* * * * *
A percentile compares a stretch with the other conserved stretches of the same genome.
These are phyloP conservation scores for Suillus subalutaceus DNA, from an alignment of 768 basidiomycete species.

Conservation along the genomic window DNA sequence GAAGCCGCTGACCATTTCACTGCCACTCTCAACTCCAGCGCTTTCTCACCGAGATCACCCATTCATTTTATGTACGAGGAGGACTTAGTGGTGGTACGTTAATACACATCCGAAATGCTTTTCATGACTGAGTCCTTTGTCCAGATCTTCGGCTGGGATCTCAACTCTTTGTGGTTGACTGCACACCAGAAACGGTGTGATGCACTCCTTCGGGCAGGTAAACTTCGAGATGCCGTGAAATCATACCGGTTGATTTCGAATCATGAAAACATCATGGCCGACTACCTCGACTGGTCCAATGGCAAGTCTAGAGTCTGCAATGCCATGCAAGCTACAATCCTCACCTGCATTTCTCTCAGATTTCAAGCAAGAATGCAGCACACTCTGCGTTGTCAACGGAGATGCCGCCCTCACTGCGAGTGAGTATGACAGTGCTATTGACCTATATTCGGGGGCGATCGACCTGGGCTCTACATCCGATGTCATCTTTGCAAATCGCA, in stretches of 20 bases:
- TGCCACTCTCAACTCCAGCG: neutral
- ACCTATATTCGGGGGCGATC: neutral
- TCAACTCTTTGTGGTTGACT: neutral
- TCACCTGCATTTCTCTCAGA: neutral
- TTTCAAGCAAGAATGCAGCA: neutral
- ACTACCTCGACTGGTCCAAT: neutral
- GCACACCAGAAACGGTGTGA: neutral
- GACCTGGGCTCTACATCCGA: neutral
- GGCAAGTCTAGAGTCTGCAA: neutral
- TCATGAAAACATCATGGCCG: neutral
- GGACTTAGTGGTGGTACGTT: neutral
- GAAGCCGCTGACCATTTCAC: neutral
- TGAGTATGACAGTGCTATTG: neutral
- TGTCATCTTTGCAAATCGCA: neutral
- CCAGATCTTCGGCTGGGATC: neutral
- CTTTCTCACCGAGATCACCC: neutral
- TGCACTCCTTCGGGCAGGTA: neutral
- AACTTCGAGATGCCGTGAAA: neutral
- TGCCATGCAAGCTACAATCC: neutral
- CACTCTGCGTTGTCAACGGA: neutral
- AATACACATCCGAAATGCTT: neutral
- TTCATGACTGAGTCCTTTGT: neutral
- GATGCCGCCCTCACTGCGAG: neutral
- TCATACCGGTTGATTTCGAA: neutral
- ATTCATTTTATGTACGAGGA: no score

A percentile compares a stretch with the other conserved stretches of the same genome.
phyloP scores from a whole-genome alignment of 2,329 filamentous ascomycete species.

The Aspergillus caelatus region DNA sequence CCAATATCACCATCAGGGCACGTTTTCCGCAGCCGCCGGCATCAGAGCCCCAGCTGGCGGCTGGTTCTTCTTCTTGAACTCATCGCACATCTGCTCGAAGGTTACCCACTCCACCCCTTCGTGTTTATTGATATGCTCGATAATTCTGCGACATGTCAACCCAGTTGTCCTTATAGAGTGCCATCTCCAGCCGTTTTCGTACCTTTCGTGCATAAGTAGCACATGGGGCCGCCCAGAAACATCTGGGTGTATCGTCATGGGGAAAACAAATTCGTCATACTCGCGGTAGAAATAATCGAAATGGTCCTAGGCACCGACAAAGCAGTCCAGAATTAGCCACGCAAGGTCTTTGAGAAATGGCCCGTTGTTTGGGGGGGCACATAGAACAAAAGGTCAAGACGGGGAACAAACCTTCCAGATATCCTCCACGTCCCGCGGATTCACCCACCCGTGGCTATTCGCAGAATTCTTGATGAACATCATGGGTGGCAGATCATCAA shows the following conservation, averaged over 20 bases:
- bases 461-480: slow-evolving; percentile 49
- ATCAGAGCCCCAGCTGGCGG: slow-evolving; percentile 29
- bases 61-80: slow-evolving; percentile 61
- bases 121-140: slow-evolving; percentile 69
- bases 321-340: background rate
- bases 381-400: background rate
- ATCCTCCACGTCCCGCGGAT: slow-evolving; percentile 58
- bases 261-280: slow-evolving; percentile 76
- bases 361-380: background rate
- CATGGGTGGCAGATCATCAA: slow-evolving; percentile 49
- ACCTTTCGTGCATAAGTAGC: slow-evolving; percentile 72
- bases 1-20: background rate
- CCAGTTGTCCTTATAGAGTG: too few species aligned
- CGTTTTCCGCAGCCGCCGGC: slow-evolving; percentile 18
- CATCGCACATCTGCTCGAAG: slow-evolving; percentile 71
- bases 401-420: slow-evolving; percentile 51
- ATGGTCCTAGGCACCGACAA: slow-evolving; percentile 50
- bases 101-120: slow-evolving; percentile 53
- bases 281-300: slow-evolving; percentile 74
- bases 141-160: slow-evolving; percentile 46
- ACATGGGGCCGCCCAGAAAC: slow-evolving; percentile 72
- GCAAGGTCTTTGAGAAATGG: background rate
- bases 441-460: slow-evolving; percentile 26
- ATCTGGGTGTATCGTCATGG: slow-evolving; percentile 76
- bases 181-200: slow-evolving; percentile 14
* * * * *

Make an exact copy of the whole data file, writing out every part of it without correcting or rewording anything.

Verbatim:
A percentile compares a stretch with the other conserved stretches of the same genome.
These are phyloP conservation scores for Suillus subalutaceus DNA, from an alignment of 768 basidiomycete species.

Conservation along the genomic window DNA sequence GAAGCCGCTGACCATTTCACTGCCACTCTCAACTCCAGCGCTTTCTCACCGAGATCACCCATTCATTTTATGTACGAGGAGGACTTAGTGGTGGTACGTTAATACACATCCGAAATGCTTTTCATGACTGAGTCCTTTGTCCAGATCTTCGGCTGGGATCTCAACTCTTTGTGGTTGACTGCACACCAGAAACGGTGTGATGCACTCCTTCGGGCAGGTAAACTTCGAGATGCCGTGAAATCATACCGGTTGATTTCGAATCATGAAAACATCATGGCCGACTACCTCGACTGGTCCAATGGCAAGTCTAGAGTCTGCAATGCCATGCAAGCTACAATCCTCACCTGCATTTCTCTCAGATTTCAAGCAAGAATGCAGCACACTCTGCGTTGTCAACGGAGATGCCGCCCTCACTGCGAGTGAGTATGACAGTGCTATTGACCTATATTCGGGGGCGATCGACCTGGGCTCTACATCCGATGTCATCTTTGCAAATCGCA, in stretches of 20 bases:
- TGCCACTCTCAACTCCAGCG: neutral
- ACCTATATTCGGGGGCGATC: neutral
- TCAACTCTTTGTGGTTGACT: neutral
- TCACCTGCATTTCTCTCAGA: neutral
- TTTCAAGCAAGAATGCAGCA: neutral
- ACTACCTCGACTGGTCCAAT: neutral
- GCACACCAGAAACGGTGTGA: neutral
- GACCTGGGCTCTACATCCGA: neutral
- GGCAAGTCTAGAGTCTGCAA: neutral
- TCATGAAAACATCATGGCCG: neutral
- GGACTTAGTGGTGGTACGTT: neutral
- GAAGCCGCTGACCATTTCAC: neutral
- TGAGTATGACAGTGCTATTG: neutral
- TGTCATCTTTGCAAATCGCA: neutral
- CCAGATCTTCGGCTGGGATC: neutral
- CTTTCTCACCGAGATCACCC: neutral
- TGCACTCCTTCGGGCAGGTA: neutral
- AACTTCGAGATGCCGTGAAA: neutral
- TGCCATGCAAGCTACAATCC: neutral
- CACTCTGCGTTGTCAACGGA: neutral
- AATACACATCCGAAATGCTT: neutral
- TTCATGACTGAGTCCTTTGT: neutral
- GATGCCGCCCTCACTGCGAG: neutral
- TCATACCGGTTGATTTCGAA: neutral
- ATTCATTTTATGTACGAGGA: no score

A percentile compares a stretch with the other conserved stretches of the same genome.
phyloP scores from a whole-genome alignment of 2,329 filamentous ascomycete species.

The Aspergillus caelatus region DNA sequence CCAATATCACCATCAGGGCACGTTTTCCGCAGCCGCCGGCATCAGAGCCCCAGCTGGCGGCTGGTTCTTCTTCTTGAACTCATCGCACATCTGCTCGAAGGTTACCCACTCCACCCCTTCGTGTTTATTGATATGCTCGATAATTCTGCGACATGTCAACCCAGTTGTCCTTATAGAGTGCCATCTCCAGCCGTTTTCGTACCTTTCGTGCATAAGTAGCACATGGGGCCGCCCAGAAACATCTGGGTGTATCGTCATGGGGAAAACAAATTCGTCATACTCGCGGTAGAAATAATCGAAATGGTCCTAGGCACCGACAAAGCAGTCCAGAATTAGCCACGCAAGGTCTTTGAGAAATGGCCCGTTGTTTGGGGGGGCACATAGAACAAAAGGTCAAGACGGGGAACAAACCTTCCAGATATCCTCCACGTCCCGCGGATTCACCCACCCGTGGCTATTCGCAGAATTCTTGATGAACATCATGGGTGGCAGATCATCAA shows the following conservation, averaged over 20 bases:
- bases 461-480: slow-evolving; percentile 49
- ATCAGAGCCCCAGCTGGCGG: slow-evolving; percentile 29
- bases 61-80: slow-evolving; percentile 61
- bases 121-140: slow-evolving; percentile 69
- bases 321-340: background rate
- bases 381-400: background rate
- ATCCTCCACGTCCCGCGGAT: slow-evolving; percentile 58
- bases 261-280: slow-evolving; percentile 76
- bases 361-380: background rate
- CATGGGTGGCAGATCATCAA: slow-evolving; percentile 49
- ACCTTTCGTGCATAAGTAGC: slow-evolving; percentile 72
- bases 1-20: background rate
- CCAGTTGTCCTTATAGAGTG: too few species aligned
- CGTTTTCCGCAGCCGCCGGC: slow-evolving; percentile 18
- CATCGCACATCTGCTCGAAG: slow-evolving; percentile 71
- bases 401-420: slow-evolving; percentile 51
- ATGGTCCTAGGCACCGACAA: slow-evolving; percentile 50
- bases 101-120: slow-evolving; percentile 53
- bases 281-300: slow-evolving; percentile 74
- bases 141-160: slow-evolving; percentile 46
- ACATGGGGCCGCCCAGAAAC: slow-evolving; percentile 72
- GCAAGGTCTTTGAGAAATGG: background rate
- bases 441-460: slow-evolving; percentile 26
- ATCTGGGTGTATCGTCATGG: slow-evolving; percentile 76
- bases 181-200: slow-evolving; percentile 14